Racy Renault leads charge of the hot hatches
I’M not prone to paranoia but a few days driving this ’ere Renault Megan R.S. 280 got me wondering if something might be amiss.
Even my wife noticed it. “Why’s everyone staring at us?” she remarked after a random stranger stopped in the middle of a zebra crossing to cop a better look at our car.
At first I put it down to the £1,300, lurid Volcanic orange paintwork. Then I got home and started doing a bit of research.
The subject of WLTP – an acronym for the new EU6 real-world fuel and emissions testing – reared its ugly head.
It’s not a Renault specific problem. It’s not a Megane R.S. specific problem. Every manufacturer under the sun is being hit hard by this time consuming new legislation and it’s hitting performance models harder than most because every manufacturer has to have its whole range achieve an average CO2 level of 130g/km if they want to avoid hefty EU fines.
So while the new R.S. 280 gets down to an impressive 163g/km (155 on 18in wheels) – a big improvement over the previous model – it’s still muddying the overall corporate CO2 waters.
The upshot of this – unless you bought one and registered it before September 1 this year – is that you can’t have one now, even if you want one.
Renault UK says Megane R.S. order books reopen next month and deliveries should start in February or March next year.
So the reason everyone has been staring wasn’t because I’d left my flies down or buttoned my shirt up skew whiff, it was just that my Megane R.S. 280 is as rare as a unicorn in Runcorn.
If you do want one, and I suggest that yes, you do, you’re just going to have to sit tight.
Like any previous hot Megane, this latest version is up there with the class best. It feels light and responsive, it’s explosively fast and, unlike some of its more benign opposition, it’s capable of busting some pretty spectacular endswapping moves when you turn all the electronic assistance off in race mode and drive it like you TWOCd it.
Headline figures of 280PS and a peak torque figure of 390Nm at just 2,400rpm tell you quite a lot of the story – the twittering and chirruping turbo wastegate and tyre smoking wheelspin add extra zest to the explosive experience. It’s all a bit wasted on the road.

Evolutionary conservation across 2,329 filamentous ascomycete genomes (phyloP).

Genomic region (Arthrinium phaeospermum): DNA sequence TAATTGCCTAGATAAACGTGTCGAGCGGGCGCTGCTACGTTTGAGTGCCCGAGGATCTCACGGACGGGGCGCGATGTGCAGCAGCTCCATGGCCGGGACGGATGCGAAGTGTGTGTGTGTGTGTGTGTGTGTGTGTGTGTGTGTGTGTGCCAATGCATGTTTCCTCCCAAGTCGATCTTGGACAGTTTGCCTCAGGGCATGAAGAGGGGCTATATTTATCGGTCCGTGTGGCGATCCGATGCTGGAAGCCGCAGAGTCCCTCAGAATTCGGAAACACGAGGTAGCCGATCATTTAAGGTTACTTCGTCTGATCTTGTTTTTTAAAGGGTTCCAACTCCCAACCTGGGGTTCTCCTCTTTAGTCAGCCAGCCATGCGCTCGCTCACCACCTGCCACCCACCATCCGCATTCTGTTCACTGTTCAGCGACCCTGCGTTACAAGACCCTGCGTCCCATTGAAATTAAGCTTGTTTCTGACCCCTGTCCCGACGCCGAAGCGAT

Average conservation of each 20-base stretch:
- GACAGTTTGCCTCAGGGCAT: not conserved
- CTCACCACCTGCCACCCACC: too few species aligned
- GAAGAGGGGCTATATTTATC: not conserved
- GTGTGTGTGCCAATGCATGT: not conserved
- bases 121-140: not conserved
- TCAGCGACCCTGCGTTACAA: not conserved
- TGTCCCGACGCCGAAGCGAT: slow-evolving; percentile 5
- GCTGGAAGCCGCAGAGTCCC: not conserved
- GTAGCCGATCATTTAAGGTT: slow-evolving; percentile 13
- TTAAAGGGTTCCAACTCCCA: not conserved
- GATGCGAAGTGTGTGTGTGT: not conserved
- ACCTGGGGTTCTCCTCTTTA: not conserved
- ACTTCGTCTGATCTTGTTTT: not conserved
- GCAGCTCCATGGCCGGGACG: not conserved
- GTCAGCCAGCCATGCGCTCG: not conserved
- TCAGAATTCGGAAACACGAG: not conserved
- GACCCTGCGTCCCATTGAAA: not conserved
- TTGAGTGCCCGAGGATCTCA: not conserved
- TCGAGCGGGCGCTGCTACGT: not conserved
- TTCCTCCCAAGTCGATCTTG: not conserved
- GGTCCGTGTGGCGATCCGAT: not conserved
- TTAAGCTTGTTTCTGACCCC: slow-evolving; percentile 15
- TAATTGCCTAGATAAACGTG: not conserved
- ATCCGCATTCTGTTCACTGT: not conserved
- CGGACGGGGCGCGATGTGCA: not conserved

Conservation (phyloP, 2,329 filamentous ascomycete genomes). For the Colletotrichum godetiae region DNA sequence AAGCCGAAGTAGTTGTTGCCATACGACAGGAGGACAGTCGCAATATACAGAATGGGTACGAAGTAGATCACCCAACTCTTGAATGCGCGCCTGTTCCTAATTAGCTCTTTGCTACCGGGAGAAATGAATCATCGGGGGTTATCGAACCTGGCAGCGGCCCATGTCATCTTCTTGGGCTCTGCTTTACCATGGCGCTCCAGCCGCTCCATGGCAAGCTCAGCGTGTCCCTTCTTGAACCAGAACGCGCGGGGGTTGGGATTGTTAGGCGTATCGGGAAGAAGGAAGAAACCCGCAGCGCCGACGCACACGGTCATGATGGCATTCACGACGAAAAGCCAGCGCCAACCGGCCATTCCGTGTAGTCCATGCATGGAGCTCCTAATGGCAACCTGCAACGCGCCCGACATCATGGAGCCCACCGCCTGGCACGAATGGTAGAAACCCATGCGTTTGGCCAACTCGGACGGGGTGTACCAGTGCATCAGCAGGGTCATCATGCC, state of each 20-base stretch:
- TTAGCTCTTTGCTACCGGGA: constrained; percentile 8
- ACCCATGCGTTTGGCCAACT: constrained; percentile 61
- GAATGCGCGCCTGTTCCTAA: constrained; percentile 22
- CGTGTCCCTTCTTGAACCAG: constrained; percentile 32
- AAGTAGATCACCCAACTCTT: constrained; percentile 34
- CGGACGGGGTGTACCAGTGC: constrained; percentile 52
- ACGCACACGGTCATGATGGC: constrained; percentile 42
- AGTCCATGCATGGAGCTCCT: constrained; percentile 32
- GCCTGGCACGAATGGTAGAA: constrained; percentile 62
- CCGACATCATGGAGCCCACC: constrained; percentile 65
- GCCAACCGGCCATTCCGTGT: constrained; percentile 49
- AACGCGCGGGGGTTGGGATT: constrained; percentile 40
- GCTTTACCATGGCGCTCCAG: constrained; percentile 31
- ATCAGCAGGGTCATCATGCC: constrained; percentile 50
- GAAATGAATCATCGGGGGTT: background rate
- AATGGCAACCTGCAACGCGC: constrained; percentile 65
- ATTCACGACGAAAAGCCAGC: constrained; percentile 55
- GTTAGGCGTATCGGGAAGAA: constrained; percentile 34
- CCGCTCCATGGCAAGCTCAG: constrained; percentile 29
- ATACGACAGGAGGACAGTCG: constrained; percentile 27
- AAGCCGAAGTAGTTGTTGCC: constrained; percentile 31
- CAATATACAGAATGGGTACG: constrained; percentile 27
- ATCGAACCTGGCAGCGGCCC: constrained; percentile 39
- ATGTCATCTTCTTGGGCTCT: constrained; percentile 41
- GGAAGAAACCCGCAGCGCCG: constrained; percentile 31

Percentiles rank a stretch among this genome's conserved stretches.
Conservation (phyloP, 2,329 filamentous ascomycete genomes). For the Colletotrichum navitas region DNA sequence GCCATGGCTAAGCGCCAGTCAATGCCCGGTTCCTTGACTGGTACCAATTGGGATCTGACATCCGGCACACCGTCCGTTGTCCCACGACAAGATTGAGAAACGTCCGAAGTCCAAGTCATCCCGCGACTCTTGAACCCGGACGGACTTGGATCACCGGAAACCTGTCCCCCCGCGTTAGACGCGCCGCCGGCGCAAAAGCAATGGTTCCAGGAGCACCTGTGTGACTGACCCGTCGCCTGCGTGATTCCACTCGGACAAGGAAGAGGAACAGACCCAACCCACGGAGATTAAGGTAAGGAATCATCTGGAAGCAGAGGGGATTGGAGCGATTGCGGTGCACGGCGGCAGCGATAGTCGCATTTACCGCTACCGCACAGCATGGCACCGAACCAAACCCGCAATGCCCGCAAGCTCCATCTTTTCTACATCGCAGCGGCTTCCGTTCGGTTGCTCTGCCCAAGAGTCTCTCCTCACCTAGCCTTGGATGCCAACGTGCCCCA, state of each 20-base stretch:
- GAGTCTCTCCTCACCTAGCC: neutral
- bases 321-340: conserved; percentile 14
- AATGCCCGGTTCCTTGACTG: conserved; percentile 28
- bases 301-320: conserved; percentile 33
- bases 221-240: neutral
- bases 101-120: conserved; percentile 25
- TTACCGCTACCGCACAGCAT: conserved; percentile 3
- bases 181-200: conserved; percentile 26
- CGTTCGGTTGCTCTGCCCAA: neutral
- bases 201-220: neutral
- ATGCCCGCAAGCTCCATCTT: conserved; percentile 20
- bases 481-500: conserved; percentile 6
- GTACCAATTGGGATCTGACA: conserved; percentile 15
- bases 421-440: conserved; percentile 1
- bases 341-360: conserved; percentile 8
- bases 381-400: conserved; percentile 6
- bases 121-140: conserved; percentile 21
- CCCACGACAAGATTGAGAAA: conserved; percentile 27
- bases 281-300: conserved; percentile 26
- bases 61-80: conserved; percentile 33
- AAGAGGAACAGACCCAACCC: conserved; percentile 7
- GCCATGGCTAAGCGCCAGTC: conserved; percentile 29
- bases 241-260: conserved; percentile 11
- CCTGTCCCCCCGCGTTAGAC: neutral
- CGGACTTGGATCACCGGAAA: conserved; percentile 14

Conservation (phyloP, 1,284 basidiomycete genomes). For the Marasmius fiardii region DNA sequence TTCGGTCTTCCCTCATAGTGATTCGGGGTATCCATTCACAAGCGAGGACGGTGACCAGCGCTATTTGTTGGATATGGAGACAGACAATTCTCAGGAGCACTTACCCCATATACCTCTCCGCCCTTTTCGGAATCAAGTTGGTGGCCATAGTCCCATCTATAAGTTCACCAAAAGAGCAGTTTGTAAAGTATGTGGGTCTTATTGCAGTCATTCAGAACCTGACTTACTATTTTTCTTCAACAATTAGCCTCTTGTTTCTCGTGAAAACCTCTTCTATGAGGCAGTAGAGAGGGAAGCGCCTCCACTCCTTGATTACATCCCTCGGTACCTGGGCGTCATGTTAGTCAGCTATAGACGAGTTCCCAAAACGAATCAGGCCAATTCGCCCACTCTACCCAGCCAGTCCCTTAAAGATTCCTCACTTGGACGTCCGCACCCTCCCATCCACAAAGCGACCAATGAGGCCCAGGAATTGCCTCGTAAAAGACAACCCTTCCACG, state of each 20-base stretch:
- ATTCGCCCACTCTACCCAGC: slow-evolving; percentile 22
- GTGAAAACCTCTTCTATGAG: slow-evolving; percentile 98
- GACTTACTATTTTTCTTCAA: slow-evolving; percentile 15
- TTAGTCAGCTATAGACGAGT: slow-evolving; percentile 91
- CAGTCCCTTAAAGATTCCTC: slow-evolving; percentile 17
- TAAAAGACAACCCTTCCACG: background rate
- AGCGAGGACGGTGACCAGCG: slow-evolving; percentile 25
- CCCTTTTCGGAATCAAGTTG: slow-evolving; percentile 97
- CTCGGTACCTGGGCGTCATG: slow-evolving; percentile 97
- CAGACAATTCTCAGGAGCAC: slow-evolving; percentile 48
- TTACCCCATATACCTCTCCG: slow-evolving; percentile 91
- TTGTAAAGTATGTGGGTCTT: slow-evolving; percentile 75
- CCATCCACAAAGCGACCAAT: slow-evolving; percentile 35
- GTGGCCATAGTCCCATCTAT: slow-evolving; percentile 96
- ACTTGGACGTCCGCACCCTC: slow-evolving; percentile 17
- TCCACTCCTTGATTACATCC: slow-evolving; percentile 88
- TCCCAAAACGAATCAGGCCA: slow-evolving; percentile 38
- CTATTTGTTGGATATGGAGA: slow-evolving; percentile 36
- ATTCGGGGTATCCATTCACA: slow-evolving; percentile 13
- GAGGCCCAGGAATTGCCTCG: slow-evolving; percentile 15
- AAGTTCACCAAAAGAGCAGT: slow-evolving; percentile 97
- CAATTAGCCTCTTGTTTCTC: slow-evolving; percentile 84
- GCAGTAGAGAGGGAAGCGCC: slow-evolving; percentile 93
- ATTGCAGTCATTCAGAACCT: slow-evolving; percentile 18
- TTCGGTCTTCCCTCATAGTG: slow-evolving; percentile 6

All you notice on most commutes is how firm the Cup-spec chassis settings are and how aggressive the throttle response is in anything but comfort settings. Oh, and how distracting the control-everything central touch screen is.
No, with its limited slip-diff, aggressive Brembo braking system, 35-profile 19in Bridgestone Potenzas and shortthrow gear lever it is the perfect track day car.
And with the luxury of rear doors and a large-ish boot, it’s also a pretty convincing family car when needs must, too. Having recently driven the Type R Honda Civic and Seat Cupra R, I’d take the Megane over those two.
The Civic is amazing to drive but I couldn’t put up with its mental exterior styling, and the Cupra’s plasticky interior isn’t a patch on the Megane’s tactile Alcantara trimmed cockpit.
I reckon WLTP might be the writing on the wall for hot hatches over the next few years.
This might be the beginning of the final hurrah, a parting shot, a last goodbye, the last of a line.
Whatever their future, there is certainly no denying the hot hatch market is currently at fever pitch.
Good luck with your order and delivery slot.
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■ZEST: Incredibly fast R.S. 280 is the perfect car for a track day